It's not that I don't like plans. It's just that objectives I must meet according to a plan don't stress me out. It's just normal stuff. You lay it out and check off the intermediate steps. I don't really think about it, think to report on it, or give it much notice at all because it's so routine. I should, because that seems to be the work most people care about, in my experience. It's the stuff on which my performance rating is based and my value is judged. It's so infinitely measureable: solid process measures, clear milestones, obvious endpoint. The control freak inside each of us is blissful. 

When something requires a vision and options, it's a much bigger deal: big risk, big unknowns, big change, big impact. It's something that requires constant course adjustment, quick response, jumping into the void, trust in my own judgment, faith in others and in the system. Achieving a vision, navigating uncertainty, never being able to see more than a couple of steps ahead is such a rush, though! And, when you get close to the vision, you have really made a difference that counts — BIG value, BIG change.

Trouble is, it's hard to measure your progress along the way, and it can take a long time, so we have a tendency to say "nothing is happening" when, in fact, the reality is just that we don't know how to measure, or we simply become impatient. Or, even if we do wait it out, it takes long enough that it's like the "boiling a frog" metaphor: Major change can happen slowly and stealthily, like when you slowly turn up the heat under a pot of water, a frog in the pot will not notice that he's slowly being cooked. But if you drop the frog into a pot of water that's already boiling, he'll jump out. Dropping the frog into the pot, or measureable, point-in-time, firefighting-style change is what we notice and reward, even when it's not the most important step—or even a step at all—on the way to the vision (which, in this case, is a boiled frog). Slowly boiling the frog, or systematically achieving a vision, is not really noticed or appreciated because it happens gradually, even though it can result in a radical change in state (at least, for the frog).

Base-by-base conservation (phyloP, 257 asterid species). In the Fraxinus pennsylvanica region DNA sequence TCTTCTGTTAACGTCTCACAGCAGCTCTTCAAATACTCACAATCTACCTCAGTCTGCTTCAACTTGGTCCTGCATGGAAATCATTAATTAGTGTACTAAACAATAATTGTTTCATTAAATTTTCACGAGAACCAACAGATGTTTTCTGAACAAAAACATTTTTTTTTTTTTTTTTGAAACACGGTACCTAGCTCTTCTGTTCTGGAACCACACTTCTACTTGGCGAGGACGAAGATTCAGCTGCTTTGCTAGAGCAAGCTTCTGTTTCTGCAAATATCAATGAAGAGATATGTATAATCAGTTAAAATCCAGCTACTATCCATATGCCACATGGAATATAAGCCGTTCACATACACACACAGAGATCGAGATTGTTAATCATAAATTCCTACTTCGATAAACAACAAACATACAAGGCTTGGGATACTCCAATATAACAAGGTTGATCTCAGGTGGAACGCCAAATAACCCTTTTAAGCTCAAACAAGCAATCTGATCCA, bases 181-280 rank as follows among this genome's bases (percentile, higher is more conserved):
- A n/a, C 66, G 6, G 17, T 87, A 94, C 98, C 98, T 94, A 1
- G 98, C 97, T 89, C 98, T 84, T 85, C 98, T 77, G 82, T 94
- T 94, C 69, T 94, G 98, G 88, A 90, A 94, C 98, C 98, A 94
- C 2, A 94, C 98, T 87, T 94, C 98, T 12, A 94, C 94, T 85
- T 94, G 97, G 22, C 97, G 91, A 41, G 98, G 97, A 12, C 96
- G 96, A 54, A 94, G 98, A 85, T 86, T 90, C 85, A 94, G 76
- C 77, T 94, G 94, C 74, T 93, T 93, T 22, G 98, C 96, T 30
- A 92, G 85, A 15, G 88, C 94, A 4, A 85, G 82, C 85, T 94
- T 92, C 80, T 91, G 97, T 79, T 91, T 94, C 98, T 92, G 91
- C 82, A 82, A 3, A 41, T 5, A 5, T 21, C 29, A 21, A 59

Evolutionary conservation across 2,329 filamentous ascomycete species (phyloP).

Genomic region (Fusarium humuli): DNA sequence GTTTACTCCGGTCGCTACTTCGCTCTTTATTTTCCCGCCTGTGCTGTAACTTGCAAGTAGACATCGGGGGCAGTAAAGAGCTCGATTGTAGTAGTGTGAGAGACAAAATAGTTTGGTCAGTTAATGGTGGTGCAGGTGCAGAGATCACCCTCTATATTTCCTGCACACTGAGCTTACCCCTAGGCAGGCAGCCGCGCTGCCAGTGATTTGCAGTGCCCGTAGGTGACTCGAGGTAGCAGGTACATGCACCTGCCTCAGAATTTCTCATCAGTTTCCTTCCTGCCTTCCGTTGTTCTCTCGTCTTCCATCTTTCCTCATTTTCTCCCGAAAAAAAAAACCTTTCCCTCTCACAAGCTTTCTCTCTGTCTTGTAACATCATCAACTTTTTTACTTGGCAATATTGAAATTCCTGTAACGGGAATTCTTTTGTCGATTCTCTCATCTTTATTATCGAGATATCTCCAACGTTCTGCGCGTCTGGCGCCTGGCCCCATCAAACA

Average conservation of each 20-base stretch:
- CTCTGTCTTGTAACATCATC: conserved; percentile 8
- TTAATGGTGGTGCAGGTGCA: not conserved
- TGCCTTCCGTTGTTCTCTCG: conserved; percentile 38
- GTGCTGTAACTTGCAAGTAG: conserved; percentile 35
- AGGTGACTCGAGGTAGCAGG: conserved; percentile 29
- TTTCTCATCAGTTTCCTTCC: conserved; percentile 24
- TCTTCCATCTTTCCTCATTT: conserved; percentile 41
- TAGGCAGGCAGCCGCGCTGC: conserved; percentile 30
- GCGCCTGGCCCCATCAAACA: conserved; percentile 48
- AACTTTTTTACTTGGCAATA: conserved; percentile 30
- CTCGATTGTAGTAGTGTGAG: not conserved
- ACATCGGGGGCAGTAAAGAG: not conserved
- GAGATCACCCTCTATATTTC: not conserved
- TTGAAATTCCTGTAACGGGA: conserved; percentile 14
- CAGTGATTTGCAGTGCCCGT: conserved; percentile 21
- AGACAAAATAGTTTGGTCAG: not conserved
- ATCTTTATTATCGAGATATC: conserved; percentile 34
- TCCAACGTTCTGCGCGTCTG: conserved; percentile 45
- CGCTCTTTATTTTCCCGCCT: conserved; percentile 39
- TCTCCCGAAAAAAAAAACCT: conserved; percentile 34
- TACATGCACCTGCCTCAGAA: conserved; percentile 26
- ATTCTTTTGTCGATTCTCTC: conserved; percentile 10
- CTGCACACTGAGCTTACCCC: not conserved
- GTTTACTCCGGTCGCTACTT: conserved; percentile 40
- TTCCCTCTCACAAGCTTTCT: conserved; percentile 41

In my experience, we talk a good game about wanting meaningful results, but, because it takes patience in a faster-than-Moore's-Law-paced corporate world, we don't pursue them. It's easier to chase the tangible and immediate, even if, in the scheme of things, they are not going to help us achieve what we want.

Many in corporate America are buckling under the weight of an over-processed, overloaded, over-everything work environment. The economy is weak, businesses are struggling, and pressure is intense. In response, we're micro-managing the obvious, to pacify our inner control freaks in an out-of-control work world, applying management concepts in increasingly desperate ways. We're adding layer upon layer of process to avoid the slightest deviation...cherry picking rather than delving deeply...making everything lean to the extreme. We're more interested in the bell curve than the people it represents. We're quick to fight fires or dash for the finish line, but slow to learn. We push to zero risk rather than push toward a vision. We don't want any uncertainty anywhere. These aren't bad things necessarily, but they shouldn't be an excuse to avoid more uncertain, more rewarding paths.

By managing out all uncertainty, perhaps we're also managing out options critical to achieving our vision.

Let's re-frame the thinking. Collect enough data to create a vision (per Webster: a thought, concept, or object formed by the imagination; unusual discernment or foresight) and then formulate options (choices, alternatives) that can help achieve it. When I do this, the control freak in me is happy because I am in control — at least, enough control to make decisions as the next few steps unfold. That's enough to make me okay with the remaining uncertainty, and creativity can flow. Plus, uncertainty means I can never get stuck: uncertainty equals options

Have faith in a vision, and back it up with just enough data.

Can you tell I'm a sunshine yellow manager?
Would you believe that I'm equally a cool blue?
Is that leadership schizophrenia?